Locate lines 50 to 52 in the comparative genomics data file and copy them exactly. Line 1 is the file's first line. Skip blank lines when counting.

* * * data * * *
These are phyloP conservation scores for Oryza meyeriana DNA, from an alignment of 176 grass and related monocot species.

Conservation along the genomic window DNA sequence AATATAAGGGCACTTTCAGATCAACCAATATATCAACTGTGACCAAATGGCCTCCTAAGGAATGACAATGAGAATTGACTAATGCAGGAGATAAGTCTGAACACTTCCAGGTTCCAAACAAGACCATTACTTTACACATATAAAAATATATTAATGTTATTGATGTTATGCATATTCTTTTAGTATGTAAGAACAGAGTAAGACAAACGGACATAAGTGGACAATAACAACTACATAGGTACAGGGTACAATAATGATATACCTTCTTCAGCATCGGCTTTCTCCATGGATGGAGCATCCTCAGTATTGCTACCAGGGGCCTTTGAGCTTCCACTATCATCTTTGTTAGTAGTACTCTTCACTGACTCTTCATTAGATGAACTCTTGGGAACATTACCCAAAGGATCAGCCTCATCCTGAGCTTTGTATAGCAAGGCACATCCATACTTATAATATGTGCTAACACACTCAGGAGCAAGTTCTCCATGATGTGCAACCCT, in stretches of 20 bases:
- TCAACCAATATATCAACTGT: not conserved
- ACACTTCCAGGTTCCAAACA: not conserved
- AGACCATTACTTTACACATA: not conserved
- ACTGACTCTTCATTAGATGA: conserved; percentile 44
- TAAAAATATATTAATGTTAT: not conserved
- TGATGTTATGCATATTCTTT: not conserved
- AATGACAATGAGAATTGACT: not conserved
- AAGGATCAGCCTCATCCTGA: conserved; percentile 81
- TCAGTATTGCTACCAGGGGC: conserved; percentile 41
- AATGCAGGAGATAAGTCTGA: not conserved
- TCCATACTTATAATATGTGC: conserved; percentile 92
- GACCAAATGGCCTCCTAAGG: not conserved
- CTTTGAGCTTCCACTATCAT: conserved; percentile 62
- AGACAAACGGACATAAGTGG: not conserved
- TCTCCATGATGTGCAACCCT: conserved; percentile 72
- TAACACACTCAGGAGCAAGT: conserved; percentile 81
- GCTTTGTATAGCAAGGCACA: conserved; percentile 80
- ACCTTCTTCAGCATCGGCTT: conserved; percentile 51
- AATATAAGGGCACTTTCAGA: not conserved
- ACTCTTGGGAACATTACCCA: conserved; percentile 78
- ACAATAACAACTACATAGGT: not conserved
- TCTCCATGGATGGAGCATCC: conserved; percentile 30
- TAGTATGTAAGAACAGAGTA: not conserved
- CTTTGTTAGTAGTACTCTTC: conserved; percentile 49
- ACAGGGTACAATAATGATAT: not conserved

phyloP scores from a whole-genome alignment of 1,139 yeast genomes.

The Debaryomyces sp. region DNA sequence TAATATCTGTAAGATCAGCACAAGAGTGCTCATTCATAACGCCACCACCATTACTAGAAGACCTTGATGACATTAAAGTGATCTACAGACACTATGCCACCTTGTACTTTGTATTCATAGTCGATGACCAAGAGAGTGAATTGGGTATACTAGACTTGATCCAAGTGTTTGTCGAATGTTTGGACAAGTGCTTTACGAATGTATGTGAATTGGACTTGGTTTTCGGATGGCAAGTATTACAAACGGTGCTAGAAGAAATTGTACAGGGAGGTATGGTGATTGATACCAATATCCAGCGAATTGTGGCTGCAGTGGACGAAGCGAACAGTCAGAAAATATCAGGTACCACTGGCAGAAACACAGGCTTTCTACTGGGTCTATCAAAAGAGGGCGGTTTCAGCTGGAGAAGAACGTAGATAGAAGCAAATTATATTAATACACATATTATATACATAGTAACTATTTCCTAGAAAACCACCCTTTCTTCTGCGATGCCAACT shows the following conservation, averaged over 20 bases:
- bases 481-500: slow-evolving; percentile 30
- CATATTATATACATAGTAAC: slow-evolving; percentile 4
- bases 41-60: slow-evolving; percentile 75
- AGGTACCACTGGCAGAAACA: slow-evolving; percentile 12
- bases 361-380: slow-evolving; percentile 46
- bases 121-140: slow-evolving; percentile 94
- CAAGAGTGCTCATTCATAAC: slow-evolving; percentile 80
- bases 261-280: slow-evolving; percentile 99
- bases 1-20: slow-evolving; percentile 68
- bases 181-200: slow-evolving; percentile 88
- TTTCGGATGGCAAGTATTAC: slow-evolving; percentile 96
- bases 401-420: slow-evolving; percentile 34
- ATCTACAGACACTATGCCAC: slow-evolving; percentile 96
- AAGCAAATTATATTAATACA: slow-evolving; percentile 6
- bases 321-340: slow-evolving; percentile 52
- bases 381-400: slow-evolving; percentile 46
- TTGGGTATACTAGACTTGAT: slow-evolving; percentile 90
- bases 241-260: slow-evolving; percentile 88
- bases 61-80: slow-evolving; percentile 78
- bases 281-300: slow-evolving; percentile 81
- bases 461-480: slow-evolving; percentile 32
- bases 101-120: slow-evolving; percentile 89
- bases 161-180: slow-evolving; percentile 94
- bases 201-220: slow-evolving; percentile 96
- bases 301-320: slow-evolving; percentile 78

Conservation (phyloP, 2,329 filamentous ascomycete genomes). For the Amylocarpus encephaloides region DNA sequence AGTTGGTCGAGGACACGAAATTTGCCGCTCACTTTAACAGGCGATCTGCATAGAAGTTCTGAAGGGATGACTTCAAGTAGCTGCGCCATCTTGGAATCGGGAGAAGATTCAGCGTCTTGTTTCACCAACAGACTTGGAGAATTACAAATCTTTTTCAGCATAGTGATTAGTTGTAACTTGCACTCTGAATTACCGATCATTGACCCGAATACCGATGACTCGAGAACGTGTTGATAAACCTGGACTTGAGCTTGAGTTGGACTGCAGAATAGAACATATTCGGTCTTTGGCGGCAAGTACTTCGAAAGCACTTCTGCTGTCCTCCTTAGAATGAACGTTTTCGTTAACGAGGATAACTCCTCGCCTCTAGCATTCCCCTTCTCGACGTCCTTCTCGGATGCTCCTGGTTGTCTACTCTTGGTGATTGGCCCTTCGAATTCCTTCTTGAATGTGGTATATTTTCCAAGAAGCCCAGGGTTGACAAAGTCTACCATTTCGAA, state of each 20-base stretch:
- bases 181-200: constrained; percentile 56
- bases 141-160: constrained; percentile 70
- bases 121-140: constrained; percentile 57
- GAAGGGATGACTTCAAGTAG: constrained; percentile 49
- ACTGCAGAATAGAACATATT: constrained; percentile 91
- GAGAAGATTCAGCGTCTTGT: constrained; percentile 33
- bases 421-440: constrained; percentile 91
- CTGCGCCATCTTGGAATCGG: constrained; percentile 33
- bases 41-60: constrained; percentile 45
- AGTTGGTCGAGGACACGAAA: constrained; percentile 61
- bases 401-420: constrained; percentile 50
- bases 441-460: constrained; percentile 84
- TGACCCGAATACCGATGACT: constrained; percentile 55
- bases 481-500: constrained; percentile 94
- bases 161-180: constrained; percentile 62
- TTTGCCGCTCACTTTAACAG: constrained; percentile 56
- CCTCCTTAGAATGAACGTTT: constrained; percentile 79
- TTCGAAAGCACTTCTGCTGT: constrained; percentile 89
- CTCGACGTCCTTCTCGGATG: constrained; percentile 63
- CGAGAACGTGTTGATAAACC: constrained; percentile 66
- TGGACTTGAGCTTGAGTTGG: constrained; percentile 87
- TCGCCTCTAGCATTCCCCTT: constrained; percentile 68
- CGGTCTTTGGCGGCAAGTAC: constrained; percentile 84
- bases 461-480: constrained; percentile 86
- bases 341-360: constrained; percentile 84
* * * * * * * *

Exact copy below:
- bases 461-480: slow-evolving; percentile 32
- bases 101-120: slow-evolving; percentile 89
- bases 161-180: slow-evolving; percentile 94